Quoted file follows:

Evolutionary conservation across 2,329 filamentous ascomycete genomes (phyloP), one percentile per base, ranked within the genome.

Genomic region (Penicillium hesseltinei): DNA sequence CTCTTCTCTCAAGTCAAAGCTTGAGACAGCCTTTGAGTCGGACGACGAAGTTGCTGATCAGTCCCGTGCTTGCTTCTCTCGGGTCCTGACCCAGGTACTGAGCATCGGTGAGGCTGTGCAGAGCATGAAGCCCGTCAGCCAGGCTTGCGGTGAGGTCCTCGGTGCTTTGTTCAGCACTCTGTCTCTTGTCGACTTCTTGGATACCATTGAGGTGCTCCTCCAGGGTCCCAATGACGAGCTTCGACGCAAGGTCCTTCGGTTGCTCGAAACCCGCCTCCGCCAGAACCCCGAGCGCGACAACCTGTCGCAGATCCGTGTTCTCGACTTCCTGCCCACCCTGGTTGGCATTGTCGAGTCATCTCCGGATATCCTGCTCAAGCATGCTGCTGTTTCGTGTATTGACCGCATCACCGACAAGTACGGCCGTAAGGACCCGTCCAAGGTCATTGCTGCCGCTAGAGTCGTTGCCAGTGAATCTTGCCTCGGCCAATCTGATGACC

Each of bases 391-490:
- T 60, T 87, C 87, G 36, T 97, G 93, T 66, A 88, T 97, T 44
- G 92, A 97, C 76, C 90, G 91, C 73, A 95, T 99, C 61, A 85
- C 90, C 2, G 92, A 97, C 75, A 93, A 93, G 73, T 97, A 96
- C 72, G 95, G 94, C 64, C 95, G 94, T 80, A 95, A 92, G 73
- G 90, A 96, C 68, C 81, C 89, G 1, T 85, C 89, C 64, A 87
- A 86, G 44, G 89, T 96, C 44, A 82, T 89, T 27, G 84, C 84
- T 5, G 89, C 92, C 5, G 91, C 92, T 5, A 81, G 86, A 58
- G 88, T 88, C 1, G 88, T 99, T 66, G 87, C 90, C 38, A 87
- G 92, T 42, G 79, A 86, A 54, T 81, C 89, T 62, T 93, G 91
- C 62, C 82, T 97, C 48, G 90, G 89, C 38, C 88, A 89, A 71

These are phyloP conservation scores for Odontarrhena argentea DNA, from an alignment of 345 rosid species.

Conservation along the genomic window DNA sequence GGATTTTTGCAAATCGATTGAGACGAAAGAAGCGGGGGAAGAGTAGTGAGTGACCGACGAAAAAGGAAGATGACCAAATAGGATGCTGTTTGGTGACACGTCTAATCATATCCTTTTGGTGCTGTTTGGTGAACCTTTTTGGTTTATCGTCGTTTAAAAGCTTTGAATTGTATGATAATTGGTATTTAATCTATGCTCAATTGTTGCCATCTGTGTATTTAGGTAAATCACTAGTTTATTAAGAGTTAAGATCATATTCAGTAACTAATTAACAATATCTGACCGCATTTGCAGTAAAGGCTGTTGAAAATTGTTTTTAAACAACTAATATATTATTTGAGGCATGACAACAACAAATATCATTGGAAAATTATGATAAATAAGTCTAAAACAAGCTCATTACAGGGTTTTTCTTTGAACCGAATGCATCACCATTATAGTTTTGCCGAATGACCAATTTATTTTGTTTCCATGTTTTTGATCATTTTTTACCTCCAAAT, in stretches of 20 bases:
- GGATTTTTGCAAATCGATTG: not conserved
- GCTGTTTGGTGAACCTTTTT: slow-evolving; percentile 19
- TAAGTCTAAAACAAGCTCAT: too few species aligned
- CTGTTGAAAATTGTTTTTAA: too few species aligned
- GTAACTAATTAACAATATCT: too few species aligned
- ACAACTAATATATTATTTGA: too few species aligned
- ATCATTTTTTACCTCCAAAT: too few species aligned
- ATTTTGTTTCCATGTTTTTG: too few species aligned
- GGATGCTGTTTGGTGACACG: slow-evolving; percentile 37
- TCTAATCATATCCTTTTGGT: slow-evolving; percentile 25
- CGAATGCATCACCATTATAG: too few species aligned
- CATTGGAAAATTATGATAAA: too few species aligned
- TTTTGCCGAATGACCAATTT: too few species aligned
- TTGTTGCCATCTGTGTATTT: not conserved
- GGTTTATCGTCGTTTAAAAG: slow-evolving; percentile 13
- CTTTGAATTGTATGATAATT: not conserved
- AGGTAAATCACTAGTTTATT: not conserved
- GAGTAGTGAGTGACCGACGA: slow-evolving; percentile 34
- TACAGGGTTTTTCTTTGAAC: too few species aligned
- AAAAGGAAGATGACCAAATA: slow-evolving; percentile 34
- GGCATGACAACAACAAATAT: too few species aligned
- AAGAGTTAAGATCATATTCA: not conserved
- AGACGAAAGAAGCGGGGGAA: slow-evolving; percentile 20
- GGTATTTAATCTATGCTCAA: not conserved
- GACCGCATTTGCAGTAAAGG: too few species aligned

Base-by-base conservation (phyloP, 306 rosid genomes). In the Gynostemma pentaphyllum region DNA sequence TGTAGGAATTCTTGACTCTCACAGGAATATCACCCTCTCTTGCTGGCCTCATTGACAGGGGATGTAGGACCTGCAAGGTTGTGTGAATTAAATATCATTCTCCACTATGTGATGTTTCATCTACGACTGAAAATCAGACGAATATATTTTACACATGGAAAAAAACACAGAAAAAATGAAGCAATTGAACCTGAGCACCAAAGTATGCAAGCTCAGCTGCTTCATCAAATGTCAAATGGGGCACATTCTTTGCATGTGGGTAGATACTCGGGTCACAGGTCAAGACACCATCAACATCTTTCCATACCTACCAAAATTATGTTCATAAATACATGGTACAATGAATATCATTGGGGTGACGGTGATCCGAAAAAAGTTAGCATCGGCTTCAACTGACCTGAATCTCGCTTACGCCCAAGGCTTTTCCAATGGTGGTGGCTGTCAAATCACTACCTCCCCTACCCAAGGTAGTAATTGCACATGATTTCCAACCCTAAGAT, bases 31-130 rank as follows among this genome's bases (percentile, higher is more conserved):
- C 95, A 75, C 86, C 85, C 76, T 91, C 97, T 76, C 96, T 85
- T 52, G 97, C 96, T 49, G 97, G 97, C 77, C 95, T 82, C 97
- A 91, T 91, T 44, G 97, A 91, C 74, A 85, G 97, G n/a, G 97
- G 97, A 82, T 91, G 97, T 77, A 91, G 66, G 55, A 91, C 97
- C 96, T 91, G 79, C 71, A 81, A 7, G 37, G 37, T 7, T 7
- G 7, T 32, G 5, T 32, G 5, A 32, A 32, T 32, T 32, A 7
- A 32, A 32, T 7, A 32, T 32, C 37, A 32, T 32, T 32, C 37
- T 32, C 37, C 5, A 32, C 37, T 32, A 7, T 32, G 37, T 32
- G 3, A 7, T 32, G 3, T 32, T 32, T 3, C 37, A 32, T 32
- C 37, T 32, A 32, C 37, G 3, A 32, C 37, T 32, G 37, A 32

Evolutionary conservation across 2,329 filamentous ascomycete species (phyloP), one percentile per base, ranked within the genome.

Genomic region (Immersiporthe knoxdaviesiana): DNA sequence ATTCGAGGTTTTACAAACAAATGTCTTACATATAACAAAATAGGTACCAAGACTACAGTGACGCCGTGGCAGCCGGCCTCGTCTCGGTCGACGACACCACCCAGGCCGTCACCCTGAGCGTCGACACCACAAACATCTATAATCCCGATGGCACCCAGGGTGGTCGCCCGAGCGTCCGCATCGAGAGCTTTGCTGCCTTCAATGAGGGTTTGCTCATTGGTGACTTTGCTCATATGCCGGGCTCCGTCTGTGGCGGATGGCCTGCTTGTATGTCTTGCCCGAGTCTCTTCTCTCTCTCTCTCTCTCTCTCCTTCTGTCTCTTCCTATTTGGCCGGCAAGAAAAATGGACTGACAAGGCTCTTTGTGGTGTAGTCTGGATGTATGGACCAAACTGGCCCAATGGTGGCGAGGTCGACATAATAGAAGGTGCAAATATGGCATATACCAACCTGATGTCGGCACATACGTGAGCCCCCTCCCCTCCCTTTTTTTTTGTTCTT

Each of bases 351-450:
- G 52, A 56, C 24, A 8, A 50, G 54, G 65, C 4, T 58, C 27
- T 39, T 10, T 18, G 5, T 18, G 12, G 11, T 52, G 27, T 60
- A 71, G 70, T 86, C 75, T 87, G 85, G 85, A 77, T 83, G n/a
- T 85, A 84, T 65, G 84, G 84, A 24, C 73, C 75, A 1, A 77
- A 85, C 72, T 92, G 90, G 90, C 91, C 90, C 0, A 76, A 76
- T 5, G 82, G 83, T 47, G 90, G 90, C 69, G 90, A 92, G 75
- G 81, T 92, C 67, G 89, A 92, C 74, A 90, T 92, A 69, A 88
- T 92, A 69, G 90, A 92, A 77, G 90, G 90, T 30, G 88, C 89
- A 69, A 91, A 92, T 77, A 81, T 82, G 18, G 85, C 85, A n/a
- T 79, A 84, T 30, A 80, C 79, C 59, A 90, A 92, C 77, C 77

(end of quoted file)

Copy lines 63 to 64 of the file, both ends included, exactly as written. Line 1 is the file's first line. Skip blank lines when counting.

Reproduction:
- A 69, A 91, A 92, T 77, A 81, T 82, G 18, G 85, C 85, A n/a
- T 79, A 84, T 30, A 80, C 79, C 59, A 90, A 92, C 77, C 77